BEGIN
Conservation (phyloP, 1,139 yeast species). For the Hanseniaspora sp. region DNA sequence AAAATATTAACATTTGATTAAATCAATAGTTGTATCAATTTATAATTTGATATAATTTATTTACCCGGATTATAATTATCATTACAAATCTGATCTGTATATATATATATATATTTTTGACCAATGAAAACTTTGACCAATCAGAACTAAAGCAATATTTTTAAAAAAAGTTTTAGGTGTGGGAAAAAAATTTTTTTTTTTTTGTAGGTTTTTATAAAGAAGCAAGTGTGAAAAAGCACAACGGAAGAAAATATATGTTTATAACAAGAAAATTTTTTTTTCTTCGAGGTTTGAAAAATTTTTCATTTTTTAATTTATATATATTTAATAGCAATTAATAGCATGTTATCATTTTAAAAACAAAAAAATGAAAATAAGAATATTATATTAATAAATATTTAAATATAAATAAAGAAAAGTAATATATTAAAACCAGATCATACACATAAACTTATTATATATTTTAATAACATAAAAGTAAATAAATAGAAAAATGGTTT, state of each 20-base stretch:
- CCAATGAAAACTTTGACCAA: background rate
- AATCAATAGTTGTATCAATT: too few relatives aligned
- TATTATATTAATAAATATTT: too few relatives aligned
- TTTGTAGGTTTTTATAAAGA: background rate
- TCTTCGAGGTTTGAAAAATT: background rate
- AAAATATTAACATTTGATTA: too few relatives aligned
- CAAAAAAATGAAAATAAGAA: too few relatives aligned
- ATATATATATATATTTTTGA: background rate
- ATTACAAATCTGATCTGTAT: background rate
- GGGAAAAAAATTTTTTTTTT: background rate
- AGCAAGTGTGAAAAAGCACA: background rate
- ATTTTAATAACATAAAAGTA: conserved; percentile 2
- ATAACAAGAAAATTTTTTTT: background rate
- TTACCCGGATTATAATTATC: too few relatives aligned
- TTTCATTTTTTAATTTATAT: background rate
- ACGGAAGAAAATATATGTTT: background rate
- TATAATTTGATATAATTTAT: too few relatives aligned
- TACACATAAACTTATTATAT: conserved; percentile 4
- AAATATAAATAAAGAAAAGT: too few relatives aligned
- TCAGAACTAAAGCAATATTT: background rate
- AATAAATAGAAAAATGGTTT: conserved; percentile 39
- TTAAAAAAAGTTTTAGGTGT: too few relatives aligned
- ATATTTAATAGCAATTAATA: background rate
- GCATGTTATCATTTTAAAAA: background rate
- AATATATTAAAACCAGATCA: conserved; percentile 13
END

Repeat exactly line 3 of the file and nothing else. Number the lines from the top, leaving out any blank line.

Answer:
- AATCAATAGTTGTATCAATT: too few relatives aligned